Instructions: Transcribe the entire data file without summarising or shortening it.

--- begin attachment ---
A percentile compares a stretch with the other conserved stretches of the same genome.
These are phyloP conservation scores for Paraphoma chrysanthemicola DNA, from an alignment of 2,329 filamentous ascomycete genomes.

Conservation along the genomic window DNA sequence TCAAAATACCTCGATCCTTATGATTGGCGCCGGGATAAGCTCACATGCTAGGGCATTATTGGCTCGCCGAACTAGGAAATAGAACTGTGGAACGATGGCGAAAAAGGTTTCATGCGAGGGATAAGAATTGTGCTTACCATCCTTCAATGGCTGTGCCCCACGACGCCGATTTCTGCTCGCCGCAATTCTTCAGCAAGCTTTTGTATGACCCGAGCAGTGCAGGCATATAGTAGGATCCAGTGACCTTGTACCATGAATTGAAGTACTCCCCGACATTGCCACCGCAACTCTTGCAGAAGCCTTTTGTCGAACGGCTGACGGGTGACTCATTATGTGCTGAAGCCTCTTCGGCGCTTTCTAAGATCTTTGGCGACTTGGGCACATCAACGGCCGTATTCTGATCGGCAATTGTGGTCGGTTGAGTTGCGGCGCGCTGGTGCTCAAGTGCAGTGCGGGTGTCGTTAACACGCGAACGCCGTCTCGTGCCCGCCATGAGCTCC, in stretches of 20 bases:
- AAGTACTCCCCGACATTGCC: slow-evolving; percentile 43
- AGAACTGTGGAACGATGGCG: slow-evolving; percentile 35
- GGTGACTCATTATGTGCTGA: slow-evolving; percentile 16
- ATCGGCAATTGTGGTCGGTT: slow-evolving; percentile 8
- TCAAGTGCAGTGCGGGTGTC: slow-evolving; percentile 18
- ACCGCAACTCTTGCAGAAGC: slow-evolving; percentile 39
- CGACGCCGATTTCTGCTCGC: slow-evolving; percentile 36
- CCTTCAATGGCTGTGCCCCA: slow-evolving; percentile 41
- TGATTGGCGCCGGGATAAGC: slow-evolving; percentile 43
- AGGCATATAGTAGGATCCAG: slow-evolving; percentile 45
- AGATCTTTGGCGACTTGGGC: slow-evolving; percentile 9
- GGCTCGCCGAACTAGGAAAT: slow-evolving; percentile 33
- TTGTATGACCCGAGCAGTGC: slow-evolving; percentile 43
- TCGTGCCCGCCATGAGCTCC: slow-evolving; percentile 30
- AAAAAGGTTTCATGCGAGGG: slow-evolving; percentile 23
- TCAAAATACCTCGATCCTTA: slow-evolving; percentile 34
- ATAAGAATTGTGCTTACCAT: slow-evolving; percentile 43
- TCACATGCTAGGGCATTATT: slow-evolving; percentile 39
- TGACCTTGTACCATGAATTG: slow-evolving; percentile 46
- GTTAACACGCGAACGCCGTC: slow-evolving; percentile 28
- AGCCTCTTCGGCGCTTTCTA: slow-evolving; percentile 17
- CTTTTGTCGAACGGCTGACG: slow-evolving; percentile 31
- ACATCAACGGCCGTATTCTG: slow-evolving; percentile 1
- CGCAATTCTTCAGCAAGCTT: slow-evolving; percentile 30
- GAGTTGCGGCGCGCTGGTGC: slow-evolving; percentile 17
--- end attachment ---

A percentile compares a stretch with the other conserved stretches of the same genome.
These are phyloP conservation scores for Paraphoma chrysanthemicola DNA, from an alignment of 2,329 filamentous ascomycete genomes.

Conservation along the genomic window DNA sequence TCAAAATACCTCGATCCTTATGATTGGCGCCGGGATAAGCTCACATGCTAGGGCATTATTGGCTCGCCGAACTAGGAAATAGAACTGTGGAACGATGGCGAAAAAGGTTTCATGCGAGGGATAAGAATTGTGCTTACCATCCTTCAATGGCTGTGCCCCACGACGCCGATTTCTGCTCGCCGCAATTCTTCAGCAAGCTTTTGTATGACCCGAGCAGTGCAGGCATATAGTAGGATCCAGTGACCTTGTACCATGAATTGAAGTACTCCCCGACATTGCCACCGCAACTCTTGCAGAAGCCTTTTGTCGAACGGCTGACGGGTGACTCATTATGTGCTGAAGCCTCTTCGGCGCTTTCTAAGATCTTTGGCGACTTGGGCACATCAACGGCCGTATTCTGATCGGCAATTGTGGTCGGTTGAGTTGCGGCGCGCTGGTGCTCAAGTGCAGTGCGGGTGTCGTTAACACGCGAACGCCGTCTCGTGCCCGCCATGAGCTCC, in stretches of 20 bases:
- AAGTACTCCCCGACATTGCC: slow-evolving; percentile 43
- AGAACTGTGGAACGATGGCG: slow-evolving; percentile 35
- GGTGACTCATTATGTGCTGA: slow-evolving; percentile 16
- ATCGGCAATTGTGGTCGGTT: slow-evolving; percentile 8
- TCAAGTGCAGTGCGGGTGTC: slow-evolving; percentile 18
- ACCGCAACTCTTGCAGAAGC: slow-evolving; percentile 39
- CGACGCCGATTTCTGCTCGC: slow-evolving; percentile 36
- CCTTCAATGGCTGTGCCCCA: slow-evolving; percentile 41
- TGATTGGCGCCGGGATAAGC: slow-evolving; percentile 43
- AGGCATATAGTAGGATCCAG: slow-evolving; percentile 45
- AGATCTTTGGCGACTTGGGC: slow-evolving; percentile 9
- GGCTCGCCGAACTAGGAAAT: slow-evolving; percentile 33
- TTGTATGACCCGAGCAGTGC: slow-evolving; percentile 43
- TCGTGCCCGCCATGAGCTCC: slow-evolving; percentile 30
- AAAAAGGTTTCATGCGAGGG: slow-evolving; percentile 23
- TCAAAATACCTCGATCCTTA: slow-evolving; percentile 34
- ATAAGAATTGTGCTTACCAT: slow-evolving; percentile 43
- TCACATGCTAGGGCATTATT: slow-evolving; percentile 39
- TGACCTTGTACCATGAATTG: slow-evolving; percentile 46
- GTTAACACGCGAACGCCGTC: slow-evolving; percentile 28
- AGCCTCTTCGGCGCTTTCTA: slow-evolving; percentile 17
- CTTTTGTCGAACGGCTGACG: slow-evolving; percentile 31
- ACATCAACGGCCGTATTCTG: slow-evolving; percentile 1
- CGCAATTCTTCAGCAAGCTT: slow-evolving; percentile 30
- GAGTTGCGGCGCGCTGGTGC: slow-evolving; percentile 17